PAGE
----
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    This was one of the first injuries my flock had. Keep her by herself, obviously, and give her food and water. I put my hen in a cage on the deck during the summer and she healed up nice. Just make sure no bugs get her. I didn't use ointment or anything and she healed herself without being wrapped in gauze. If you're concerned about the bleeding you can gently dab a damp cloth on her head.

    Good luck!
     
    1 person likes this.
  6. varidgerunner

    varidgerunner Chillin' With My Peeps

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    I had a blue laced red wyandotte pullet in with some buff orpington pullets, same age, they decided that she was different and that she had to go. I caught them in the act, and she looked just like that. Healed up fine with just isolation and a couple applications of "purple spray". Can't even tell it happened.They decide they don't like somebody and they grab them by the back of the head and then kick them, pulling feathers loose. After they see blood it is a free for all.
     
    1 person likes this.
  7. LJ33

    LJ33 Out Of The Brooder

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    Thank you for all the great feedback!

    I have her in a large horse trough with my month-old chicks. Separated by a screen. They are in a nice warm mud room attached to the house. I can keep her in there for a while until I know she's going to heal ok.
    I was able to separate the other three young pullets from the laying hens in the barn so they're nice and safe until they get larger. Then I'll try to integrate again. I had no idea my older laying hens Could make an injury like that. I'm assuming when the younger ones attempted to get food that's when All H broke loose.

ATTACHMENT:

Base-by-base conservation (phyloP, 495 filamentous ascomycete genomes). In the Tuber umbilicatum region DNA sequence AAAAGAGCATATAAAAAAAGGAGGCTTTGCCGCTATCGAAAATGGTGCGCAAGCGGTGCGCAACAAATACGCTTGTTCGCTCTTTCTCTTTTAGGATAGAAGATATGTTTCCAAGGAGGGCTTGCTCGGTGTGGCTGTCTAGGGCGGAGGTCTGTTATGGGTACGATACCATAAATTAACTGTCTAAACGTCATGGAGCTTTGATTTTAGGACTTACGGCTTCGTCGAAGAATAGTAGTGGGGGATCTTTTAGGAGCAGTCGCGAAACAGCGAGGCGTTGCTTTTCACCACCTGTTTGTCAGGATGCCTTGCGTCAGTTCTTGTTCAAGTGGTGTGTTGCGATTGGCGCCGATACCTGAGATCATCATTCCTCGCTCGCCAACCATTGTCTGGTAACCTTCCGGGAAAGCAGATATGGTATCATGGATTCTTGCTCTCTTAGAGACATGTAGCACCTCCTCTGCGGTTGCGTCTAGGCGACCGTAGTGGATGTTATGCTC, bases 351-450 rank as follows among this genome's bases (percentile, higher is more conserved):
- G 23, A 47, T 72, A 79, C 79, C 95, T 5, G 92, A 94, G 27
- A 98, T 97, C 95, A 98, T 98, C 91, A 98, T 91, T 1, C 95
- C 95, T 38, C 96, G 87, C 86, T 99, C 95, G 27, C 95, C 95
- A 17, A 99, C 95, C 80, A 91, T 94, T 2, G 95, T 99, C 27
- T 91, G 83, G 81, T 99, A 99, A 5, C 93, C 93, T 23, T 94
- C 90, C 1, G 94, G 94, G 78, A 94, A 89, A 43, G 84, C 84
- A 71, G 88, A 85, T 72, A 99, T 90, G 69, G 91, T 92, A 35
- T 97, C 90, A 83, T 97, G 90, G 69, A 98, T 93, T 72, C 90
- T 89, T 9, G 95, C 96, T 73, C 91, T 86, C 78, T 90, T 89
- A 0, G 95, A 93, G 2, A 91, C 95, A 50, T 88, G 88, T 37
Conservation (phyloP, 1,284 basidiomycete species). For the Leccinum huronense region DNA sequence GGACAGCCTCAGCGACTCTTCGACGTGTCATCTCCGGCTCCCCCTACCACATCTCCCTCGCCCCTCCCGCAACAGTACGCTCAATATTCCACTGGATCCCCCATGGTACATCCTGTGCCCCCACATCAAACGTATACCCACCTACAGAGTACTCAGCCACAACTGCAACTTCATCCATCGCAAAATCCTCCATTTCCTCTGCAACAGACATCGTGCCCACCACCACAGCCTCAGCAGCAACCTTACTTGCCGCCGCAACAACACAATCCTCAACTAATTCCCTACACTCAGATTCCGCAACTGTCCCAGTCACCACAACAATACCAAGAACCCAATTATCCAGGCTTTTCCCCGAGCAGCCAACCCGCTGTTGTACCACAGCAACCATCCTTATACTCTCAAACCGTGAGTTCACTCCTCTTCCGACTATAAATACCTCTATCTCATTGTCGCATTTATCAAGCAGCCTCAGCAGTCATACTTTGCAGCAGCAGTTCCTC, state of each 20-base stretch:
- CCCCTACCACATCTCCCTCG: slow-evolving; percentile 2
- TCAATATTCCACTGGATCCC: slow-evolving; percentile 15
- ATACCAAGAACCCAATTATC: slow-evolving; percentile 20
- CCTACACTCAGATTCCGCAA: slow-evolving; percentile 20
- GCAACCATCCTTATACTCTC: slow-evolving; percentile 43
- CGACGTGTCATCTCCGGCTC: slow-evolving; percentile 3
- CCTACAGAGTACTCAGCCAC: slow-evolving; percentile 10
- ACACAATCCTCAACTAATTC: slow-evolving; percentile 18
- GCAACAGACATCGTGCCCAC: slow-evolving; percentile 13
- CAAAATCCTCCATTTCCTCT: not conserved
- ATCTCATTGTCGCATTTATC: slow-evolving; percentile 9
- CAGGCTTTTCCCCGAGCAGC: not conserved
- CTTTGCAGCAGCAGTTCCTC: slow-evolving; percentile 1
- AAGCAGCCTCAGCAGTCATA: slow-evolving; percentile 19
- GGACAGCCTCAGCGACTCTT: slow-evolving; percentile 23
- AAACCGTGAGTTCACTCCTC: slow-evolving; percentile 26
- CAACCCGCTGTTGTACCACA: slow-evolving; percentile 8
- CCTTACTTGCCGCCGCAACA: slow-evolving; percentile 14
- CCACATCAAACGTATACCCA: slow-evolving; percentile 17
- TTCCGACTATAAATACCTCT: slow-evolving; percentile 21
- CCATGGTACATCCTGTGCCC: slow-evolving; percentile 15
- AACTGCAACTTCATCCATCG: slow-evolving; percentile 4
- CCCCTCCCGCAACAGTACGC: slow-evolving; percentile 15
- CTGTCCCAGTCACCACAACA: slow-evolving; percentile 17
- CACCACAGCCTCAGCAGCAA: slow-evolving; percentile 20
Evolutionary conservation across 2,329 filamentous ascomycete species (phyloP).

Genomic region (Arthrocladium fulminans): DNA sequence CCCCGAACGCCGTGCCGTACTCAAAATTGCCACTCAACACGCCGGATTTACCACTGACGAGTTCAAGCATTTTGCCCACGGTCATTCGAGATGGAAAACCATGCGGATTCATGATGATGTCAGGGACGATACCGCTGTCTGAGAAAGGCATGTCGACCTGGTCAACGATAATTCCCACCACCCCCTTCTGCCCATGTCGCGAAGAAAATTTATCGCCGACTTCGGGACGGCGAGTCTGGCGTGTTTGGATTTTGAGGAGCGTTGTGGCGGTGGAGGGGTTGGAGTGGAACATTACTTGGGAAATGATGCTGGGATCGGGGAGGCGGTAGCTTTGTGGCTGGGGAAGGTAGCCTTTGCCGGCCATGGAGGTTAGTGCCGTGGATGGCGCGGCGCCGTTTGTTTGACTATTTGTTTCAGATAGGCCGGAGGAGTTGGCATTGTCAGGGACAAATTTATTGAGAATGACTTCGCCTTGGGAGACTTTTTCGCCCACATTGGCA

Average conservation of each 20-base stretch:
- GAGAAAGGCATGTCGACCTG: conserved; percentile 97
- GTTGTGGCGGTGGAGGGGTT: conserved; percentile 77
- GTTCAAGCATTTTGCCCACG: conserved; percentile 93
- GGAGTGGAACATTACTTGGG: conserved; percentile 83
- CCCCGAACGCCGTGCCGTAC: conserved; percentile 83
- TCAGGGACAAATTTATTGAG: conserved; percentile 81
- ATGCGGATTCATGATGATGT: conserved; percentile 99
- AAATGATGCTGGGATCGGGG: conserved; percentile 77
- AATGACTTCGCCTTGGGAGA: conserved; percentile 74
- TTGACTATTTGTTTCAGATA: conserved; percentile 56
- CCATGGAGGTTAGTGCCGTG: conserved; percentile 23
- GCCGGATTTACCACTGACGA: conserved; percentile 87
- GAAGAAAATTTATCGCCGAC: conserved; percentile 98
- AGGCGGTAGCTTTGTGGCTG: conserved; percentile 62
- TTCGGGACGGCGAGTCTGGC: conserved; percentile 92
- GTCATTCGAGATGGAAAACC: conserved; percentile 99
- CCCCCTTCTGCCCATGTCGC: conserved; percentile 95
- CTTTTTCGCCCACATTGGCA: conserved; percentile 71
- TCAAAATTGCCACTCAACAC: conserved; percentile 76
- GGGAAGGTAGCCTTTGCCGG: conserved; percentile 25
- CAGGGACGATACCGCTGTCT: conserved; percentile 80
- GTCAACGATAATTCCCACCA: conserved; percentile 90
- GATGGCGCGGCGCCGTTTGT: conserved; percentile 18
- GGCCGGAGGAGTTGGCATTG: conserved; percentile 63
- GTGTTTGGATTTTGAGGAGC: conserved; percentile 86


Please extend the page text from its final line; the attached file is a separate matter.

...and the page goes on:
Last edited: Mar 27, 2016
  8. Eggcessive

    Eggcessive Chicken Obsessed Premium Member

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    Keeping her safe is really good, but she needs to be back with her other 2 month olds to continue their relationship as a flock. A cage or dog crate being where they are is best. Having multi-aged groups, it is important for her to be with her buddies. They will always tend to hang together throughout their lives.
     
  9. Weehopper

    Weehopper Chillin' With My Peeps

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    Bag Balm is good. Spread on once a day, unless you feel you should do it more often. If flies are a problem, there is a horse wound cream called Swat. Keeps bugs off as well as helping to heal. Anyway, a good wound ointment is the way to go with this type of wound. Chickens do this when they get into a "peck" fight.
     
  10. LJ33

    LJ33 Out Of The Brooder

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    When Ms Baldy, as she is now called, and her crew were a month old, I got 6 more chicks who then spent a month w the older group (inside my mud room in a large horse trough.)
    I put her back w the younger group who are now 1 month old pullets- and they seem to think she is mom. [​IMG]

    Since both pullet groups already know each other, I plan on putting her and the younger ones back w her original group this weekend- who are nicely secured away from my evil laying hens.


    great idea! I have been spraying the Vetericyn each day. She seems to be doing great.

    Good thing I read that green meant bruising. That kinda freaked me out at first, but its already gone away.

    She is eating and drinking just fine.